Image Credit : Graeme Lotter
Atheris squamigera is an arboreal venomous snake. The head is broad and flat, distinct from the neck. The mouth has a very large gape. The head is thickly covered with keeled, imbricate scales. The body color is quite variable, ranging from uniform green to red, yellow, blue, black, orange or any combination of these colors.
Atheris squamigera may change coloration throughout life from birth to adulthood. The scales are heavily keeled, which leads to a somewhat hairy appearance. The tail is also prehensile and is used for grasping, and sometimes hanging from, branches to ambush unsuspecting prey.
- Scientific name : Atheris squamigera
- Distribution : West-Central Africa
- Average Size : 0.6 m (2 ft)
- Life Span : 10 years or more
- Difficulty : Advanced
As with any venomous animal, caging is a very important aspect of their husbandry both to create the proper environment for the snake and most importantly, SAFETY. Cages should be solid bodied with lockable sliding glass doors that open from the front. Minimal ventilation to keep heat and humidity in the cage. Screen lids are not recommended for reptiles that have medium to high humidity requirements and they are definitely not recommended for venomous reptiles as bites can happen through screen lids. For single animals or pairs, 0.6 meters (2 foot) cubes are acceptable. For larger groups, 0.9 x 0.9 x 0.6 meters (3 x 3 x 2 feet) is a good recommended start. Neonates can be kept in smaller cages or even secure rack draws suitable for housing small snakes and modified to safely house venomous snakes.
This species spends a lot of time perched up in branches and foliage. It is important that you offer lots of sturdy branches for climbing and perching. You should also add as much foliage as possible as this helps add to the snakes security. You can use live vines and plants if you like but it is much easier to find fake foliage and plants at craft stores. The more cover they have, the more secure and less stressed your Atheris will be. You will find this goes a long way when it comes to their overall health and success in captivity.
Adding hide spots on the ground is also recommended, For an arboreal species, Atheris squamigera does spend quite a bit of time on the ground. Many will go to the ground while in shed and will not perch again until the shed cycle is complete. Gravid females will also tend to “ground” themselves for quite a bit of time. Ground hides like flat pieces of cork bark should be added. They will use these as cover when on the ground. If your substrate is set up properly, these ground hides will make for perfect cool, humid spots where they can go to help retain their moisture, to shed, and to even give birth to their young.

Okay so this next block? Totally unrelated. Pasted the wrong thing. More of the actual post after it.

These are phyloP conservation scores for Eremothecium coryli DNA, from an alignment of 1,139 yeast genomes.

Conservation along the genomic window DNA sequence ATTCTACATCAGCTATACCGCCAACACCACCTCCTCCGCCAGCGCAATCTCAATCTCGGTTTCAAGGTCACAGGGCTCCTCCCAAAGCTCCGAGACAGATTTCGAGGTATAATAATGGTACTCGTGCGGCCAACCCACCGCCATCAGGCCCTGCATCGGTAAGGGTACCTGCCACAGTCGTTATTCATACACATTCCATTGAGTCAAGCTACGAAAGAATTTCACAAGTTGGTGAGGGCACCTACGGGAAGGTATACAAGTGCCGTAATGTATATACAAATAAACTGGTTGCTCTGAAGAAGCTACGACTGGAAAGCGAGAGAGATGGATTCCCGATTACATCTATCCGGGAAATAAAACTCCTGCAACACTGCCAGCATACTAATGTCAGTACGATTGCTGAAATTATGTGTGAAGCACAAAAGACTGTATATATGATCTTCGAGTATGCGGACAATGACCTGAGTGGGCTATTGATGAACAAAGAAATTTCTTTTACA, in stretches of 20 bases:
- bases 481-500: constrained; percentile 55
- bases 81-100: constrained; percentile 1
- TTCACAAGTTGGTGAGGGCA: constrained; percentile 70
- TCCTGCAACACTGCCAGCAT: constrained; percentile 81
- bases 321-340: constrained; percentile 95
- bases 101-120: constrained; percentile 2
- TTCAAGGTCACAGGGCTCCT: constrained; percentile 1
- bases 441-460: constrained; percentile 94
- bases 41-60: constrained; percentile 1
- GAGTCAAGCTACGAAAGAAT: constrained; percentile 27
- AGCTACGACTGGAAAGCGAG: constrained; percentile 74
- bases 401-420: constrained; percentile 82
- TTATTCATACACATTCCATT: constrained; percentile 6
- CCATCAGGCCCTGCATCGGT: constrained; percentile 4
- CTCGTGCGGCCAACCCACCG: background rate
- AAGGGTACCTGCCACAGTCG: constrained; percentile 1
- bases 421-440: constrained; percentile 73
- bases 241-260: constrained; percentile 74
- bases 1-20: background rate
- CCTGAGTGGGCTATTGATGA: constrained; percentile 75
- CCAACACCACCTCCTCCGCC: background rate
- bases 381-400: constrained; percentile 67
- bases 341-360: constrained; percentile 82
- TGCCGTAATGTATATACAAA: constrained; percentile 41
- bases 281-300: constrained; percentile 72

In my opinion, substrate is a very important aspect of proper husbandry. You can use commercially available substrates like cypress mulch, aspen bedding, or even plain old paper towels. However, it is a far better option to use a deep, natural substrate that can help create a humidity gradient. I use about 0.12-0.15 meters (0.4-0.5 feet) of coco fiber mixed with sand and topsoil. This mix can hold lots of humidity without being saturated with water. A layer of leaf litter is thrown on top. This helps the soil to retain moisture for long periods of time and is a very natural looking and functional addition.
It is even more beneficial to make your natural substrate bio-active. Bio-activity in your soil will pretty much eliminate having to clean your cage or change your substrate. This crates a much healthier environment for your snakes. The use of isopods, wood lice, and springtails will give your substrate its bio-activity. They will keep the substrate and cage décor free of any fecal matter and fungal growth. Isopods, wood lice, and springtails will eat all decaying organic material and will also feast on fruit fly eggs and mite eggs. They will help to interrupt the life cycles of other parasites. You can not go wrong with a bio-active substrate. After a while, you will even have good bacteria cultured and it will help to eliminated harmful bacteria. Most of my bio-active cages have not been touched in years. The cages always have a fresh natural smell like walking through the woods.
Lighting – Heating
I offer my squamigera low levels of UVB during the day for 6 hours and heat lights for 12 hours. At night, all lighting is shut off. They are primarily nocturnal so they become very active during the night. A simple 12 hours on, 12 hours off will be sufficient for this species.